I think the book is weak in a few areas that prevent it from becoming a class. The critical failure is that the reader does not identify with any characters in the novel. The protagonist is Guy Hamilton and we're allowed to see his thoughts but I don't think we deeply relate to him. He's too shallow of a character. His main issues are that he's afraid of relationship commitment and he hasn't been able to succeed at work. Nothing too interesting here. Jill is also somewhat distant and I didn't feel the passion between them. The movie did a far better job of this. Billy, the dwarf, is the deepest character but he's too creepy to relate to.

The second issue is point of view. It's written from the point of view of another journalist, Cookie, who sees Guy and the other characters and writes the story. However we're able to get into Guy's brain and this switching between Cookie's view and Guy's internal thoughts is confusing.

The conflict never built up sufficiently either. We knew from what Cookie said that Billy would die and he would meet Guy in London later.

It's a good read especially if you want to be immersed in all that is SE Asia - mysticism, smells, poverty, riches, cruelty, passion. From that point I enjoyed reading it.
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9 of 10 people found the following review helpful
on December 9, 1998
This novel of international intrigue makes an exciting read. It is also a good place to start for Western readers (like me) who don't know much about Indonesia and its history. What sets it apart from all the other hard-boiled romances about journalists in danger is the author's real compassion for his characters, their frailties and their aspirations, as well as for Indonesia itself. The Year of Living Dangerously is thrilling but not manipulative, sensitive but not maudlin. It explains Indonesia to novices without patronizing. It is an important book which goes way beyond the boundaries of any genre.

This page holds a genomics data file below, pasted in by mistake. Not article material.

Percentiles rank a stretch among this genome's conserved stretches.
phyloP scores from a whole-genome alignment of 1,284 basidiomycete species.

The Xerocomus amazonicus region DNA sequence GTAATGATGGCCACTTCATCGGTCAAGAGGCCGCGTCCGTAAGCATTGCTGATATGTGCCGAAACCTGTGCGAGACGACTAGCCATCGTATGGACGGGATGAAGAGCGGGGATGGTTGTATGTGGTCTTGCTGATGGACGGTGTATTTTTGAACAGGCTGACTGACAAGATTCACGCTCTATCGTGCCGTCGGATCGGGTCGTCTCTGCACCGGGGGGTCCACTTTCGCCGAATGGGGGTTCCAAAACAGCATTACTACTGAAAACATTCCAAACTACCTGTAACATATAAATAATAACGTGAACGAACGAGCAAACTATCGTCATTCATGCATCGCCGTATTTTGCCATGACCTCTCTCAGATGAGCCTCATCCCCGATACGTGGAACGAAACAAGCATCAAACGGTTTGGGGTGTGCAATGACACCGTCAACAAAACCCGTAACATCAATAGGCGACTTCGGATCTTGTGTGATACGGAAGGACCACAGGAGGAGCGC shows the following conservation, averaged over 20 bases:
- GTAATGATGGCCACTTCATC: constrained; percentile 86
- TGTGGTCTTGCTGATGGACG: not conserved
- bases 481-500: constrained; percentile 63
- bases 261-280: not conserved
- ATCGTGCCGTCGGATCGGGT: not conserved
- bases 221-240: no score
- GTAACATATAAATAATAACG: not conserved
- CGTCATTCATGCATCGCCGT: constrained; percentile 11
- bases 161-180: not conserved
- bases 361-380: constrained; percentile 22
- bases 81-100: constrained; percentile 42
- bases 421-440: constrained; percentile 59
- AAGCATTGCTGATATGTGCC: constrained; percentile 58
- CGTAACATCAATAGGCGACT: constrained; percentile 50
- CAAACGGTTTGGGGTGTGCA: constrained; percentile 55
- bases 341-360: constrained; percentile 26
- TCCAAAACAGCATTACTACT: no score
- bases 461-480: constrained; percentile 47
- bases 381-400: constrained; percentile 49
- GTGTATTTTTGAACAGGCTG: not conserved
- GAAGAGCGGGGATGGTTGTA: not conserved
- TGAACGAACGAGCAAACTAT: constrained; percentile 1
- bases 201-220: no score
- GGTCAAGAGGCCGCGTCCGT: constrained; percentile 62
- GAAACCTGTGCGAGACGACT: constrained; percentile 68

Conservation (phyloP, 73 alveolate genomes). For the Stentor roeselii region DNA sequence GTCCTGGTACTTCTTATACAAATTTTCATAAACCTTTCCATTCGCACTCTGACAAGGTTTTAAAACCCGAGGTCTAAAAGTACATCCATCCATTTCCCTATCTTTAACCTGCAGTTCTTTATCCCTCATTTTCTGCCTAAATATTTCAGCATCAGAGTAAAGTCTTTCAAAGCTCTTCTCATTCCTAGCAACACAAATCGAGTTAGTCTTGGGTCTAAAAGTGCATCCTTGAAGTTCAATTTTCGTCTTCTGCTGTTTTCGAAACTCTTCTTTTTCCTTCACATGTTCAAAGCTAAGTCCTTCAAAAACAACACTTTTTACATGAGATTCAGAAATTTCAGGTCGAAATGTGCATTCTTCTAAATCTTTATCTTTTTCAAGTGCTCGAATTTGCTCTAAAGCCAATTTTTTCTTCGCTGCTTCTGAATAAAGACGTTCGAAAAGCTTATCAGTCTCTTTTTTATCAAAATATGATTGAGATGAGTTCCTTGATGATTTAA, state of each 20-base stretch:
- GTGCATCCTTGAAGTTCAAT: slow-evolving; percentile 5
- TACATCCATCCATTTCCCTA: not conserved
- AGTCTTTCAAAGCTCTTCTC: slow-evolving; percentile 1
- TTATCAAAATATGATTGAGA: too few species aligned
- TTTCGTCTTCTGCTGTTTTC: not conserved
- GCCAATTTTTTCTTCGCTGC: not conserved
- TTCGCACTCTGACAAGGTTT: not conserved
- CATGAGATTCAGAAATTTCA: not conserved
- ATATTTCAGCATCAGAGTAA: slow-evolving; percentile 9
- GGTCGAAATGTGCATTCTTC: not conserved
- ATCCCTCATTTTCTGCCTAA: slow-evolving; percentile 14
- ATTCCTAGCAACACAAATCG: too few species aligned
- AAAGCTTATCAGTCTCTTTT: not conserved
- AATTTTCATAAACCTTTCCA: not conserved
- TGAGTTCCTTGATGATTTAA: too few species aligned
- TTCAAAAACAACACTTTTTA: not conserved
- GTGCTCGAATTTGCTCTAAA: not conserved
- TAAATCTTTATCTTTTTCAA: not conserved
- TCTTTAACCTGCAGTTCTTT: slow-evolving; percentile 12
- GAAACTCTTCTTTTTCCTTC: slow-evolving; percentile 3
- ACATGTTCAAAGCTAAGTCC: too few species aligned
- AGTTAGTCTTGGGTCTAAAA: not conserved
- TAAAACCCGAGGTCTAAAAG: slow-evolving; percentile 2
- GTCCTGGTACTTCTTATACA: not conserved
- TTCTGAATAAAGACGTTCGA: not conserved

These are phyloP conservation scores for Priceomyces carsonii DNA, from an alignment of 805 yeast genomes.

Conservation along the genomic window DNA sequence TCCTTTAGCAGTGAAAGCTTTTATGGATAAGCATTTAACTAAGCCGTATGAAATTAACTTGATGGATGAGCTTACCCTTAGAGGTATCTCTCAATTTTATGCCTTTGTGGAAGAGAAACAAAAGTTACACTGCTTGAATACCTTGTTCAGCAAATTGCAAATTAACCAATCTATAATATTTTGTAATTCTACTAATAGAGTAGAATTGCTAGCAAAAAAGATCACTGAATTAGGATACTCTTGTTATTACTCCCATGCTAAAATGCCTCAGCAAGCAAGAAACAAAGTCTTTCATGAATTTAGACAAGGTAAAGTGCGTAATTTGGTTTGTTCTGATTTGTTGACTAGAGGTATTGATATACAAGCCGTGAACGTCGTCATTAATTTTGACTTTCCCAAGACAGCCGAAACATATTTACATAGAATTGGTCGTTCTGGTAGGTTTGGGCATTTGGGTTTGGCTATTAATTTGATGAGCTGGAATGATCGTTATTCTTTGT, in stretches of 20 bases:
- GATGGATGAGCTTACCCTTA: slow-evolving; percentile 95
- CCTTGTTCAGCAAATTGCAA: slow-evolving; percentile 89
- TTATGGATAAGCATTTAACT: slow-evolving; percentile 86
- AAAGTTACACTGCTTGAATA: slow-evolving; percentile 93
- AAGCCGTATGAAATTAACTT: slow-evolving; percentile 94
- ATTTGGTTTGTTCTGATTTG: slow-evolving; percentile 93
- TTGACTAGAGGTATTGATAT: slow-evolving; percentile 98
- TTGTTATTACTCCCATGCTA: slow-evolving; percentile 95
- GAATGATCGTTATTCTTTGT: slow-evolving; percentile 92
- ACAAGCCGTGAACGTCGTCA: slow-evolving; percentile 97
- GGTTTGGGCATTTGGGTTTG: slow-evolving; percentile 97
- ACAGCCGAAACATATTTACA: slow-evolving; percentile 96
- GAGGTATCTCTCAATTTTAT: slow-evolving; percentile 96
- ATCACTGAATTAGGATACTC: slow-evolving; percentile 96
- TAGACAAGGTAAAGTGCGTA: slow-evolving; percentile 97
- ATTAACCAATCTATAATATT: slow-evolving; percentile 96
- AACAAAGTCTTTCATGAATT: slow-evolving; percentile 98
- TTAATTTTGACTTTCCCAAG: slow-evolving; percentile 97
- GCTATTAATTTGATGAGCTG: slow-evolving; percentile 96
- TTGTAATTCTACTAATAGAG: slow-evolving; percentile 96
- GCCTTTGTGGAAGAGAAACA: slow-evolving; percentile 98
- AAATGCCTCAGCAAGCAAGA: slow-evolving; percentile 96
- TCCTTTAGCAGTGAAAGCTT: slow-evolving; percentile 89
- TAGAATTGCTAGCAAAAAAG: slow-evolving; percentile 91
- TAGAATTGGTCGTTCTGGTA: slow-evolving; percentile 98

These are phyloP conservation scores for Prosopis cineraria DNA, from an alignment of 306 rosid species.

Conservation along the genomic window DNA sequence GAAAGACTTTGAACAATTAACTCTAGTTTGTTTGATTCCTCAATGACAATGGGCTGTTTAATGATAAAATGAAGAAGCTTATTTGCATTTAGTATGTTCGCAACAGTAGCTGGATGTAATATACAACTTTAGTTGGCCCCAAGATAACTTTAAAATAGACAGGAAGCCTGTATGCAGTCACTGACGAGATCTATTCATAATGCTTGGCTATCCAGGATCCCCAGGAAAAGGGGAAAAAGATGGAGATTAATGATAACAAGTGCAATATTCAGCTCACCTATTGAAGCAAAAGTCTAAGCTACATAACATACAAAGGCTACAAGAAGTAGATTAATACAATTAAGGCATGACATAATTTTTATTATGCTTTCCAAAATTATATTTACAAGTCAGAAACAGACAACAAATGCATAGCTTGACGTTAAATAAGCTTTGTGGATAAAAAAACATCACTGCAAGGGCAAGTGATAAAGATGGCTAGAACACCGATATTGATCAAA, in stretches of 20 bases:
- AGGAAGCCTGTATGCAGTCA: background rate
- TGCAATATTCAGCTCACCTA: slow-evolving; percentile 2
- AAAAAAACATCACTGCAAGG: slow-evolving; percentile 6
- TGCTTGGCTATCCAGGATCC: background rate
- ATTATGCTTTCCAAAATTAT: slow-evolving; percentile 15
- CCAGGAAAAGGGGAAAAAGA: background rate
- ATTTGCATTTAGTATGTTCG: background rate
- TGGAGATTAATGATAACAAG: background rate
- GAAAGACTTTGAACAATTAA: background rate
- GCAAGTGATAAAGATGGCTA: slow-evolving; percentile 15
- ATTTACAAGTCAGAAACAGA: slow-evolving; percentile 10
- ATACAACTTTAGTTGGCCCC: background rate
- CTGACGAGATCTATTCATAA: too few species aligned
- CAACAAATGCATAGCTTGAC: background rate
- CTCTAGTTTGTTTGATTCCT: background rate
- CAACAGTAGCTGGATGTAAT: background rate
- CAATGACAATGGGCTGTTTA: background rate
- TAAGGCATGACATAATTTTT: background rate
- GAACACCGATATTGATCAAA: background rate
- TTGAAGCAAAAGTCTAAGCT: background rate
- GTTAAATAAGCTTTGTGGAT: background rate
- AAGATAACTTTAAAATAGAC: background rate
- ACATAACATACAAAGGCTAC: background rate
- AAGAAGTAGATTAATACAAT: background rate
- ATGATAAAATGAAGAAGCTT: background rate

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5 of 5 people found the following review helpful
on August 24, 2003
Though at times I found Koch's style a bit flowery and overly sentimental, this is a wonderfully written book. The story sheds some light on the power struggles that were going on in Indonesia in 1965, leading up to September 30's overthrow of Sukarno--an anti-colonialist hero turned decadent dictator. This book is interesting because it overturns the classic notion of the heroic Westerner and the loyal sidekick. Guy, the main character, is far from perfect. His "sidekicks," Kumar and Billy Kwan (one of contemporary literatures most intriguing characters) are ultimately and disasterously disillusioned with him. Even Jill, Guy's love interest, is not your typical "exotic" woman--the one that so often appears in stories like these. Jill is all too much like a real woman for Guy. And this is what makes Guy and the other main characters so intimate and illuminating for the reader--their flawed yet ultimately good intentions. In the end, the narrator (the mysterious, observant "Cookie") witholds judgment on the characters, on Sukarno, on Indonesia--and what remains is compassion...a great reward for a great story.